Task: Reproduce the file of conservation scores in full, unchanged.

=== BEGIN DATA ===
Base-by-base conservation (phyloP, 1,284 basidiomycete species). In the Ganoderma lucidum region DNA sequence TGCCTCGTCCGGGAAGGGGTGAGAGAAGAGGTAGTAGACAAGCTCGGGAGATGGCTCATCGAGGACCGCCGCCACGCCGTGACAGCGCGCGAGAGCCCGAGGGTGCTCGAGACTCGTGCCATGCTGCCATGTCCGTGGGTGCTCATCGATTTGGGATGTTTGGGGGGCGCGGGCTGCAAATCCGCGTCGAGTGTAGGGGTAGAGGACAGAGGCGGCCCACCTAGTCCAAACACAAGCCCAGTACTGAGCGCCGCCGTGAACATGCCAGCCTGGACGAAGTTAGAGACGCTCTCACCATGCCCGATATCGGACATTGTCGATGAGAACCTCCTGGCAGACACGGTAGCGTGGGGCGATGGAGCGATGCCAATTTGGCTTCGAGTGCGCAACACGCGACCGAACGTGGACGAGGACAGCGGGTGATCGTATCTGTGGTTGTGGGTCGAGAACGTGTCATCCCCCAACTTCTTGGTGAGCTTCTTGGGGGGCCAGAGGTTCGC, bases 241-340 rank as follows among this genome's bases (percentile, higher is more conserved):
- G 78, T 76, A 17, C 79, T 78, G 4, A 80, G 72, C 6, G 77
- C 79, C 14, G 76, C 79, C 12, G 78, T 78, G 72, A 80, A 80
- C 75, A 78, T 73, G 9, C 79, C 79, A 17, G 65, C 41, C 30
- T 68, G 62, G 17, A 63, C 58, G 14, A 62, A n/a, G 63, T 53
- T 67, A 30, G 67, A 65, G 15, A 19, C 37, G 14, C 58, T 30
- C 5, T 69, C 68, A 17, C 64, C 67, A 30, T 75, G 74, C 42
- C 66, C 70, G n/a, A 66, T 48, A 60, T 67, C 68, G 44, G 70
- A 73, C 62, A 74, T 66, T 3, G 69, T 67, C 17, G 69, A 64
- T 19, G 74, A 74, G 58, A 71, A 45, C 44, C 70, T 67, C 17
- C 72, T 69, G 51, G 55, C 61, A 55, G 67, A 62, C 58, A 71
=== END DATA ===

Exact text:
Base-by-base conservation (phyloP, 1,284 basidiomycete species). In the Ganoderma lucidum region DNA sequence TGCCTCGTCCGGGAAGGGGTGAGAGAAGAGGTAGTAGACAAGCTCGGGAGATGGCTCATCGAGGACCGCCGCCACGCCGTGACAGCGCGCGAGAGCCCGAGGGTGCTCGAGACTCGTGCCATGCTGCCATGTCCGTGGGTGCTCATCGATTTGGGATGTTTGGGGGGCGCGGGCTGCAAATCCGCGTCGAGTGTAGGGGTAGAGGACAGAGGCGGCCCACCTAGTCCAAACACAAGCCCAGTACTGAGCGCCGCCGTGAACATGCCAGCCTGGACGAAGTTAGAGACGCTCTCACCATGCCCGATATCGGACATTGTCGATGAGAACCTCCTGGCAGACACGGTAGCGTGGGGCGATGGAGCGATGCCAATTTGGCTTCGAGTGCGCAACACGCGACCGAACGTGGACGAGGACAGCGGGTGATCGTATCTGTGGTTGTGGGTCGAGAACGTGTCATCCCCCAACTTCTTGGTGAGCTTCTTGGGGGGCCAGAGGTTCGC, bases 241-340 rank as follows among this genome's bases (percentile, higher is more conserved):
- G 78, T 76, A 17, C 79, T 78, G 4, A 80, G 72, C 6, G 77
- C 79, C 14, G 76, C 79, C 12, G 78, T 78, G 72, A 80, A 80
- C 75, A 78, T 73, G 9, C 79, C 79, A 17, G 65, C 41, C 30
- T 68, G 62, G 17, A 63, C 58, G 14, A 62, A n/a, G 63, T 53
- T 67, A 30, G 67, A 65, G 15, A 19, C 37, G 14, C 58, T 30
- C 5, T 69, C 68, A 17, C 64, C 67, A 30, T 75, G 74, C 42
- C 66, C 70, G n/a, A 66, T 48, A 60, T 67, C 68, G 44, G 70
- A 73, C 62, A 74, T 66, T 3, G 69, T 67, C 17, G 69, A 64
- T 19, G 74, A 74, G 58, A 71, A 45, C 44, C 70, T 67, C 17
- C 72, T 69, G 51, G 55, C 61, A 55, G 67, A 62, C 58, A 71